Legal sales of recreational marijuana start in Connecticut

As of 5 p.m. Tuesday, the state had recorded $251,276 in adult-use cannabis sales.

News 12 Staff

Jan 10, 2023, 12:26 PM

Updated 467 days ago


Legal recreational marijuana sales began in Connecticut Tuesday.
Fine Fettle in Stamford commemorated the state milestone with a ribbon-cutting ceremony.
The dispensary is among seven across the state now selling adult-use cannabis.
Although clients must place orders online and pick up their products by appointment, there was still a small line outside ahead of the dispensary opening at 10 a.m. Dave from Fairfield was first in line.
"I've just been waiting for the stores to open. I had to go to Massachusetts, and now it's just a few minutes away from my house."
Others traveled from Westchester County in New York.
In Connecticut, tax on the retail sale of cannabis totals around 20%.
The Marijuana Policy Project estimates $1.1 billion in state revenue within the first seven years of legalization.
As of 5 p.m. Tuesday, the state had recorded $251,276 in adult-use cannabis sales.
“We have had no reported issues at any of our retailers, and we are proud of the successful launch of the regulated adult-use market,” said DCP Commissioner Michelle H. Seagull. “We continue to remind consumers to be patient as they make their initial purchases, and to use these products responsibly, including taking into consideration the delayed onset of effects some of these products can have.”
But with the legal sale of marijuana in the state, the Connecticut Highway Safety Office is getting the word out that just because recreational marijuana sales are now legal doesn't meaning driving high is.
PSAs on billboards and social media are warning about the consequences of driving high.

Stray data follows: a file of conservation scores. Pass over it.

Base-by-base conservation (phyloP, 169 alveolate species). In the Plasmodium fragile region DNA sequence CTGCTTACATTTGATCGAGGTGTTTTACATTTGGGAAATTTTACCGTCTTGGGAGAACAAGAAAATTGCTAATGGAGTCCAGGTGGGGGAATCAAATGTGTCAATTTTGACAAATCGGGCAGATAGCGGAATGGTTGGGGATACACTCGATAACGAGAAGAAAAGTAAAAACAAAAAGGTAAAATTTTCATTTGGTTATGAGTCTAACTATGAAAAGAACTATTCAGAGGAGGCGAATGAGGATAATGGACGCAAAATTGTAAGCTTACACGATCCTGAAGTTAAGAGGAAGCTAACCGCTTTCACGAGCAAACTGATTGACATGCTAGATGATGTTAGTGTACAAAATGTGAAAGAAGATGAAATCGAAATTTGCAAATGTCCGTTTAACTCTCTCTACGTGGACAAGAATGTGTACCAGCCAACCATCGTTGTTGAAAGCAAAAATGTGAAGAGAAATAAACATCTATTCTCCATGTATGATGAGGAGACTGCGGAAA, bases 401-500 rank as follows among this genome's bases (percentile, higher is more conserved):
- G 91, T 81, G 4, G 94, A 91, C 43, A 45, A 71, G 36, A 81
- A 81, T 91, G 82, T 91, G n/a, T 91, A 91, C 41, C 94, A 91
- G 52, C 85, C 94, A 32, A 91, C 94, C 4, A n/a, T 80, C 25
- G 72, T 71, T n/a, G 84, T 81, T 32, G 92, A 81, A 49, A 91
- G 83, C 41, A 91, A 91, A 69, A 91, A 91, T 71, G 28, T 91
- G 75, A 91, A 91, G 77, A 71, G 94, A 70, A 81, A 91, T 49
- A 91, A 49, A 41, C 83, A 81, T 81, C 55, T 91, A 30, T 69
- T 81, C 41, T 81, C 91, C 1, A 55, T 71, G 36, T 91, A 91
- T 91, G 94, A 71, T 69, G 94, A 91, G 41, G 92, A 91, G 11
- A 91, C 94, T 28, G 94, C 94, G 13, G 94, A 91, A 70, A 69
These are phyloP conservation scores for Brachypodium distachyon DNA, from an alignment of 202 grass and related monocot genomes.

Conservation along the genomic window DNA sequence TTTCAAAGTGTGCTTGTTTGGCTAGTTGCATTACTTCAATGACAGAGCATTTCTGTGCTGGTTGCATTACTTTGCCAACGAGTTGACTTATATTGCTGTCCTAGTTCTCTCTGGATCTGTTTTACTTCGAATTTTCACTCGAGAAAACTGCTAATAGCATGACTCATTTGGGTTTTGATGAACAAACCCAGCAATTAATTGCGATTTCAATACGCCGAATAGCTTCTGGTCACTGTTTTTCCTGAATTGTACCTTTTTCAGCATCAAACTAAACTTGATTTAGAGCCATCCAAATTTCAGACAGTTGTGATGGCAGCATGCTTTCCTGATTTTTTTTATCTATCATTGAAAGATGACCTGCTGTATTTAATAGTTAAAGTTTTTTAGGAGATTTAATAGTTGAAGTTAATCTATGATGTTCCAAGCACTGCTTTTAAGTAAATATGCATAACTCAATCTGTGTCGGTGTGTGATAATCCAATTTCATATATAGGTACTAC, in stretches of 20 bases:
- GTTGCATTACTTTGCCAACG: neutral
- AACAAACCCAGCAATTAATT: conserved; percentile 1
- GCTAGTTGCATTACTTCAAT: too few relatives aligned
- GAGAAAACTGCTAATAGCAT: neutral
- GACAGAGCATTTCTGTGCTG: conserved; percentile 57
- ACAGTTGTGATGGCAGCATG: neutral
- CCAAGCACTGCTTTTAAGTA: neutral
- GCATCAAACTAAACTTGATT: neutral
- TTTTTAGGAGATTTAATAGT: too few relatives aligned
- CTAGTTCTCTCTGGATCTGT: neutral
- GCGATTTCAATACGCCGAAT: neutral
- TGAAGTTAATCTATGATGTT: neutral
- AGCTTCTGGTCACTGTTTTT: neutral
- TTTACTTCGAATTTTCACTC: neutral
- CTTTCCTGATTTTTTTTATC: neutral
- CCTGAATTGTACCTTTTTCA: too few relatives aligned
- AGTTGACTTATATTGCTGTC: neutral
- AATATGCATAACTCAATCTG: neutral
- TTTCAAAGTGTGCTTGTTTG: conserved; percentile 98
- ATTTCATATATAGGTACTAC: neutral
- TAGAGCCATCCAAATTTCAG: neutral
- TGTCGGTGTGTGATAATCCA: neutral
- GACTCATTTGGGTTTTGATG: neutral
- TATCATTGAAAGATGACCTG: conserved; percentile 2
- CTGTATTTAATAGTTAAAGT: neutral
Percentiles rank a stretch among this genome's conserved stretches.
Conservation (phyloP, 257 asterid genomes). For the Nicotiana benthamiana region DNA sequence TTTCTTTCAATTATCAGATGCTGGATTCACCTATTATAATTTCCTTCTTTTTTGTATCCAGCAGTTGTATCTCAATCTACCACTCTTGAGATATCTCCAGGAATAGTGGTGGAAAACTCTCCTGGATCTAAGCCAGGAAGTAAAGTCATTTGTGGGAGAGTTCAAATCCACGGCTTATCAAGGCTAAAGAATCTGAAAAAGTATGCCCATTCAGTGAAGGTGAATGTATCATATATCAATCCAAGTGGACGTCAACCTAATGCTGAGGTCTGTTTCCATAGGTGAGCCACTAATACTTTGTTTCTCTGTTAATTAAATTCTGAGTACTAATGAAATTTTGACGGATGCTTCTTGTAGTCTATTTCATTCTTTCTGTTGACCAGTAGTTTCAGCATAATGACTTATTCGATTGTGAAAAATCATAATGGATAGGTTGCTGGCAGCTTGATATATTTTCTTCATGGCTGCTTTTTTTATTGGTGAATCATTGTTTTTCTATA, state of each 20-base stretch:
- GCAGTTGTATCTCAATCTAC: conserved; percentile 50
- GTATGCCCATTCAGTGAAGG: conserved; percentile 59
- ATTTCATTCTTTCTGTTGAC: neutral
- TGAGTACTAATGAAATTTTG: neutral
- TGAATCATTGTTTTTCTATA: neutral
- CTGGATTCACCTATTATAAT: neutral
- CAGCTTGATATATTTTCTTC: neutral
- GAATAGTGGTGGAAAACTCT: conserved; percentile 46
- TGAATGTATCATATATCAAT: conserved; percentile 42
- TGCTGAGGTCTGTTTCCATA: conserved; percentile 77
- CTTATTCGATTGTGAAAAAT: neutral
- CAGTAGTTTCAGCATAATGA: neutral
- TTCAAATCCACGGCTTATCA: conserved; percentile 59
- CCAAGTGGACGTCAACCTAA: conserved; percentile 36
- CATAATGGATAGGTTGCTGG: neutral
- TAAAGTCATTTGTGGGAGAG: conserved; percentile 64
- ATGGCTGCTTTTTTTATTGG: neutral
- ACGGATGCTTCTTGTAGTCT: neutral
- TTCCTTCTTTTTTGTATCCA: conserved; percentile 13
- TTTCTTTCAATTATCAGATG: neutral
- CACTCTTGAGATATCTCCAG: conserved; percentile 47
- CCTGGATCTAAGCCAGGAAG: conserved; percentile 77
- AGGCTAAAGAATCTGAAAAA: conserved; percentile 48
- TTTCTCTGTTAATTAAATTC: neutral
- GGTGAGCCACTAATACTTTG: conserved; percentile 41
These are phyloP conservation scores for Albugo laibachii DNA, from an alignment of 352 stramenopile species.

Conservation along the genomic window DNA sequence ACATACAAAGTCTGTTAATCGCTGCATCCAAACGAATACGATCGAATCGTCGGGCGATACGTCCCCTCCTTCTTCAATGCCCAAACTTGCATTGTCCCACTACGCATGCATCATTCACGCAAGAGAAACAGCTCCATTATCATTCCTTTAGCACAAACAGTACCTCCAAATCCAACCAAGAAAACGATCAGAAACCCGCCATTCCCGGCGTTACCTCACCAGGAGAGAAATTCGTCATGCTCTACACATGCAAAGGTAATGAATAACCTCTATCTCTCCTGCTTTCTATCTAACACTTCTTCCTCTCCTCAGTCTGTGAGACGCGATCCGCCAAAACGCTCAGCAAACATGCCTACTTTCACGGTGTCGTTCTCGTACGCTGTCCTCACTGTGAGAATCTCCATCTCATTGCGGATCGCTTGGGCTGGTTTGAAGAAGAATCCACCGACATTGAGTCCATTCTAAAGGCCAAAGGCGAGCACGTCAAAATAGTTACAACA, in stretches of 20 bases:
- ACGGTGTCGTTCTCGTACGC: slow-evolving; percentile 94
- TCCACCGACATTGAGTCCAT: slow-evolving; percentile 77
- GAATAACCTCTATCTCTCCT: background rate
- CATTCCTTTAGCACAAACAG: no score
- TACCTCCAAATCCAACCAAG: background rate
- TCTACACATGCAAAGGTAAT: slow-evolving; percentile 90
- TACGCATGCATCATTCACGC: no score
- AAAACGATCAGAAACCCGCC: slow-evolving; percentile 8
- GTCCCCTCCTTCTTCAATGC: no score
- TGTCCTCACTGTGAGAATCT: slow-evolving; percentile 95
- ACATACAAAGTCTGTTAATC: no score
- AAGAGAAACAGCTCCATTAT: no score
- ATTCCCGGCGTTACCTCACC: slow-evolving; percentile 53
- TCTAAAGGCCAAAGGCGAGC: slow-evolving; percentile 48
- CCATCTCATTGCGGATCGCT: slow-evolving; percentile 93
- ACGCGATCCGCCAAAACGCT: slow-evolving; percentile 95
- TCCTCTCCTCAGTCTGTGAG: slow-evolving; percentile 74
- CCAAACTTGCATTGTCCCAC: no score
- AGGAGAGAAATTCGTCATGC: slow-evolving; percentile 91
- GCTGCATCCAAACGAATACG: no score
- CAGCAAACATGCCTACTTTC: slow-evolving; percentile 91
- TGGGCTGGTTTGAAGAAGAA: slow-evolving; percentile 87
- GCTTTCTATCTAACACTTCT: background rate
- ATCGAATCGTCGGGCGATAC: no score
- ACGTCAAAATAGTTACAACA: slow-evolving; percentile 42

Josh Morgan of the Connecticut Highway Safety Office spoke to News 12.
"Outside of a monetary fine, outside of a ticket, outside of jail time, the real consequence is life or death. They are putting themselves, other people at risk. They can crash and kill themselves, kill somebody else," Morgan says.
Two more stores, The Botanist in Danbury and Still River Wellness in Torrington, are already licensed but plan to launch retail sales at a later date.
Those purchasing marijuana are asked to bring a government-issued ID proving they are at least 21 years old.
To avoid long lines, most dispensaries require customers to order products online and book an appointment to pick them up. Stores can only accept cash or debit cards due to federal prohibition laws.
To preserve supply, the state is initially limiting how much customers can purchase. The limit is a quarter-ounce of cannabis per transaction.
The quarter-ounce limit is "per transaction." Since the state isn't tracking purchases, if you're willing to drive all over Connecticut, you could buy up to 9 ounces of marijuana in one day. Individual dispensaries can only sell each person 1 ounce of cannabis per day.
All nine retail dispensaries also sell medical marijuana, and each must have a separate line for patients. DCP urged medical patients to stock up before today's retail launch.
Medical patients can also grow up to three mature marijuana plants on their own. All other adults age 21 and over can do so starting on July 1.
Data used to create the rankings were collected from the U.S. Census Bureau, National Center for Education Statistics, U.S. Equal Employment Opportunity Commission, Bureau of Justice Statistics, and Centers for Disease Control and Prevention.

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